Day-trippers are drawn to Great Salt Lake's Antelope Island for its starkly beautiful windblown landscape. Picture miles of empty hiking and mountain biking trails, quiet roads for cyclists—even a surprise herd of free-range bison roaming around. Leave the beach frolickers behind for the secluded 5.6-mile round-trip Lakeside Trail, with views across the chalky blue lake.

More: 10 all-to-yourself islands

Big Island, HI

Thomas J. Story

Big Island, HI

To see the island at its wildest and most rejuvenating, explore the rain forests and waterfalls of the Hamakua Coast, which runs northwest from Hilo to Waipio Valley. For fiery geological excitement, view Halema‘uma‘u Crater in Hawai'i Volcanoes National Park.

More: Hawai'i Volcanoes National Park guide

Bainbridge Island, WA

Eden Batki

Bainbridge Island, WA

Just a 35-minute ferry ride from Seattle, this artsy Puget Sound island is fast becoming one of the Northwest’s most happening wine destinations. Visit the island's buzzy tasting rooms, take a walk through a local park to overlook Manzanita Bay, and end the day with a bowl of French comfort food before heading back to the mainland.

More: Day trip to Bainbridge Island

 

Lummi Island, WA

Jim Henkens

Lummi Island, WA

Lummi is not one of the more celebrated of the San Juan Islands. The rich and famous don't have second homes here, and the island's visitors sleep in only a handful of places. The main pastimes are visiting farms and art studios and tooling around the perimeter road on foot or by bike, taking in views of Puget Sound on one side and Mt. Baker on the other. But the best part is the strong locavore scene, with restaurants capitalizing on this little land of blackberries, just-plucked salad greens, and sustainable salmon.

More: Great taste experiences on a Northwest isle

Oahu, HI

Erin Kunkel

Oahu, HI

If you think of Oahu only as home to Honolulu’s glittering hotels, the island’s more natural side will surprise you. But leeward Oahu carries you back to a sleepier, rural Hawaii. Frenetic Waikiki can be serene, once you experience it from the water. And windward Oahu, has a pleasing small-town vibe, along with world-class beaches. When you're looking for an alternative to Honolulu's bustle, check out Kailua. One visit and you'll be tempted to stay.

More: Kailua: Oahu's low-key paradise

Vashon Island, WA

Julia Kuskin

Vashon Island, WA

Enjoy an idyllic island getaway in Seattle’s backyard. Crowd-free and small enough to navigate by bike, Vashon Island was made for day-trippers.

More: Hop a ferry to Vashon Island 

Patos Island, WA

Thomas J. Story

Patos Island, WA

Patos Island is the San Juan you haven’t heard of—probably because the only way to get there is to charter a boat to its unnamed beaches and seven campsites. Walk the 1.5-mile forested loop trail, check out the tidepools, pick blackberries, or just relax on a bluff. Most magical moment? Watching harbor porpoises feed just past the lighthouse.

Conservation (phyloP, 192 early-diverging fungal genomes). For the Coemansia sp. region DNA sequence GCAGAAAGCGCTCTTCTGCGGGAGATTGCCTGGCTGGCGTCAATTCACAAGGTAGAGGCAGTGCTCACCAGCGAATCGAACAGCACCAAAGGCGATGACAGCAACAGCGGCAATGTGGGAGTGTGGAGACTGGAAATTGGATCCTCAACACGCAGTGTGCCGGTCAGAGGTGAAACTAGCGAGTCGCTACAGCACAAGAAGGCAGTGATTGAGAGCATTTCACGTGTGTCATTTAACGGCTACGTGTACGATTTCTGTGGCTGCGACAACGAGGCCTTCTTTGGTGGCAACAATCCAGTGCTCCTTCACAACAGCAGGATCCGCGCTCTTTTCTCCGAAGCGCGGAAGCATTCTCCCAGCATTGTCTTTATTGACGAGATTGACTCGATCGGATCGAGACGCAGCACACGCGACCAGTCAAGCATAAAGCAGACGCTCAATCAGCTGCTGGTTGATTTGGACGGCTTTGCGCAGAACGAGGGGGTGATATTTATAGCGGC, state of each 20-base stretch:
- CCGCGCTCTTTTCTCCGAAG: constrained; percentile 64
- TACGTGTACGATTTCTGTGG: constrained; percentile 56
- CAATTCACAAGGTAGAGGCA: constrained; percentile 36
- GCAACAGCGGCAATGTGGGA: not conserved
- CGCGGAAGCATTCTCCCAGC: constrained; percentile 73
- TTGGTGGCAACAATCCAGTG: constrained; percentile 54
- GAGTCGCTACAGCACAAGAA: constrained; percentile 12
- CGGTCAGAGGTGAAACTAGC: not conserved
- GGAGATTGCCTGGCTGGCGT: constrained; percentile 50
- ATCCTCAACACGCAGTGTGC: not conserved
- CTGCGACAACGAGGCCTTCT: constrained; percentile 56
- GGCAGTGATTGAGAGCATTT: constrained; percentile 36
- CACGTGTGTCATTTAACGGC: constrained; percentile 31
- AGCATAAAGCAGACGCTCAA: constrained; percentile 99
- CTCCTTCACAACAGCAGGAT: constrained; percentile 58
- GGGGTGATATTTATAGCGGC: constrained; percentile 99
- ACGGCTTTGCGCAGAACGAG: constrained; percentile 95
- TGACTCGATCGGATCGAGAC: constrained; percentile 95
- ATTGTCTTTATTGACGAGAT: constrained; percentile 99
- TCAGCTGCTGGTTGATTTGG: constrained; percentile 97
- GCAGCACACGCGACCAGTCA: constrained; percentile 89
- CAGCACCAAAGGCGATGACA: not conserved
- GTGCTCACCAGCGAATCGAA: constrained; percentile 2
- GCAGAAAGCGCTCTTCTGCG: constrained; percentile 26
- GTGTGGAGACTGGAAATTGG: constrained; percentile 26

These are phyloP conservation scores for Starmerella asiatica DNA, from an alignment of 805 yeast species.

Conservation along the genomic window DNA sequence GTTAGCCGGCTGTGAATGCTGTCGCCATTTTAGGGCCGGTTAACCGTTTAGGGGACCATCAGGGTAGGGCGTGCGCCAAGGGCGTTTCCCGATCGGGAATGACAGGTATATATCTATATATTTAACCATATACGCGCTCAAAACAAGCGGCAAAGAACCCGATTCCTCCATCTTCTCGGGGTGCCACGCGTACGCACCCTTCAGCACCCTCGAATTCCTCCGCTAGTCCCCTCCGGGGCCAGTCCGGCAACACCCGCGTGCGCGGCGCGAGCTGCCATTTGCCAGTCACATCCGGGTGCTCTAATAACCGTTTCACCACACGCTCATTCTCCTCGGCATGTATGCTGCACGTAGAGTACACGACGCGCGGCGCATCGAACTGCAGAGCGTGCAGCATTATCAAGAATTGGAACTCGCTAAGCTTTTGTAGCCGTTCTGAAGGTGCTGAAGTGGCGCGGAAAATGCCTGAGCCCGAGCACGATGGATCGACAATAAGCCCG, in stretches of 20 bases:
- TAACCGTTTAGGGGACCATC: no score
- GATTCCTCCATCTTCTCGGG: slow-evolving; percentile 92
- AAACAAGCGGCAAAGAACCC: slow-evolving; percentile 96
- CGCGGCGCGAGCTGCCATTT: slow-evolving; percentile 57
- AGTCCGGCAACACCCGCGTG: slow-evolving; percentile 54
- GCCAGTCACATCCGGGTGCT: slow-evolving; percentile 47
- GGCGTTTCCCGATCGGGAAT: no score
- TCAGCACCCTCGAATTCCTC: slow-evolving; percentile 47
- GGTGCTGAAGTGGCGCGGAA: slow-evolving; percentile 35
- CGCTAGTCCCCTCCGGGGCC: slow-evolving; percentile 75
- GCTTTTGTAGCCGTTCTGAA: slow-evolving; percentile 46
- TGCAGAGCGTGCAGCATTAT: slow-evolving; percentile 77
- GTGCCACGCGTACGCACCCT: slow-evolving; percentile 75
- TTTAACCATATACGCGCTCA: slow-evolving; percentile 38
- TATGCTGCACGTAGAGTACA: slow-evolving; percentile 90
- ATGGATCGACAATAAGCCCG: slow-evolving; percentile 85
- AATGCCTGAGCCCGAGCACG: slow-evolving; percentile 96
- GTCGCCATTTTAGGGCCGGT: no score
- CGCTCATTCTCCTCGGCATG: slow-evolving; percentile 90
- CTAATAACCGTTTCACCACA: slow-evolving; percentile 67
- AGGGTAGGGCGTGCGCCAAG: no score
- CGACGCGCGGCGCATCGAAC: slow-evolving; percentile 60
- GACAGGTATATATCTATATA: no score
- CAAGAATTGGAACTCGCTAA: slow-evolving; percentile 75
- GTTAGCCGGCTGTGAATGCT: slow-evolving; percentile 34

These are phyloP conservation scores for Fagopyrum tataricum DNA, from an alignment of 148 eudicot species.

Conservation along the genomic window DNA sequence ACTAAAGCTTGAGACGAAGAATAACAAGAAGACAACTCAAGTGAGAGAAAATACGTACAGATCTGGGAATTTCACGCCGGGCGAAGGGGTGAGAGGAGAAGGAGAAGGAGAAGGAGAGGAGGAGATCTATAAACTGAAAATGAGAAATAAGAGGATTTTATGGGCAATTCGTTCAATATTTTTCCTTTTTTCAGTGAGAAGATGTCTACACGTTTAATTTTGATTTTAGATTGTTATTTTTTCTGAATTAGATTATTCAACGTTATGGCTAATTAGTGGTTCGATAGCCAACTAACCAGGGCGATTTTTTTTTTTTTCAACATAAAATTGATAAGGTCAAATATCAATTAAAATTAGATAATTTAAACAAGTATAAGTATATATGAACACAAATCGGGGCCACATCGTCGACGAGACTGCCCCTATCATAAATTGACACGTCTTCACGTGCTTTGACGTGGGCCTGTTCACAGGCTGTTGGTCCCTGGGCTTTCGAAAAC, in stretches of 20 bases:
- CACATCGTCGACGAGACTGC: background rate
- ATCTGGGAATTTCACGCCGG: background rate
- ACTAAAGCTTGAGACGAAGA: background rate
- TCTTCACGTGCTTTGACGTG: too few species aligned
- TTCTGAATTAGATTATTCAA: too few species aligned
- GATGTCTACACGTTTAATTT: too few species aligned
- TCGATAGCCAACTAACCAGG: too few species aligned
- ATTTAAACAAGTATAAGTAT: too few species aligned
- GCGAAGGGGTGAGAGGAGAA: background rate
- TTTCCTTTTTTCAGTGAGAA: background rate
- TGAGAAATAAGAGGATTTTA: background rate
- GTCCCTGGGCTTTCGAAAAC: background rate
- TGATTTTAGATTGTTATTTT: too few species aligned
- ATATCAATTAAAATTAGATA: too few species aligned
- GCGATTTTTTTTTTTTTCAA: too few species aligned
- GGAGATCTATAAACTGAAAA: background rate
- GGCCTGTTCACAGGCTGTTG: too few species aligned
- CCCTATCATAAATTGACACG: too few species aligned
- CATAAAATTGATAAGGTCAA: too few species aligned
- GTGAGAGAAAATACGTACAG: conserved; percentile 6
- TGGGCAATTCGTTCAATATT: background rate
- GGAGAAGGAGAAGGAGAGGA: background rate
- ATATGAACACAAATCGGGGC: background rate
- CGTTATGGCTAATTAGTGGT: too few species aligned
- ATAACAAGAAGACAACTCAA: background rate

More: 10 all-to-yourself islands

North Mokulua Island, HI

Paul Souders / Corbis

North Mokulua Island, HI

A half-hour from the frenzy of Waikiki, the low-key town of Kailua is the shove-off point for even greater solitude. Paddle about an hour across warm, turquoise Kailua Bay to North Mokulua Island, one of a pair of protected bird sanctuaries known as the Mokes. En route, keep an eye out for the endangered honu (Hawaiian green sea turtle).

More: Kailua: Oahu's low-key paradise

Angel Island, CA

Rob D. Brodman

Angel Island, CA

Smack in the middle of the San Francisco Bay, Angel Island  is a car-less hiker’s paradise, with knockout views of the city and the hills of Marin County. Once the last ferry leaves, the only people left are those who scored one of the island’s 11 campsites.

More: Insider guide to the San Francisco Bay Area

Anderson Island, WA

Amanda Koster

Anderson Island, WA

Ferry over from the Seattle area to Anderson Island for an unobstructed view of Mt. Rainier―and a dose of tranquility. The 8-mile-long island has no stoplights, one general store, a single restaurant, and about 1,000 year-round residents who want things to stay quiet and quaint. Which explains why you may not have heard of this southernmost island in Puget Sound, even though there is plenty to shout about: two rare freshwater island lakes, a stunning west-side beach, and a carefully preserved pioneer past.

More: Travel back in time to Anderson Island

North and South Pender Islands, B.C.

Robert Leon

North and South Pender Islands, B.C.

Hidden beaches dot the rocky shoreline, and fields break up the hilly, timbered interior; gravel roads lead to secluded homes, small farms, and artists' studios. They could be two of Washington's San Juan Islands―and would be, if the line had been drawn just a few miles to the north. Instead, North and South Pender Islands―just off Vancouver Island, British Columbia―are among the southernmost of Canada's Southern Gulf Islands, a paradise for paddlers―and anyone who loves hidden beaches small farms, and seaside spas. 

More: Quiet islands in British Columbia

Printed from:
http://www.sunset.com/travel/outdoor-adventure/best-islands-00418000083292/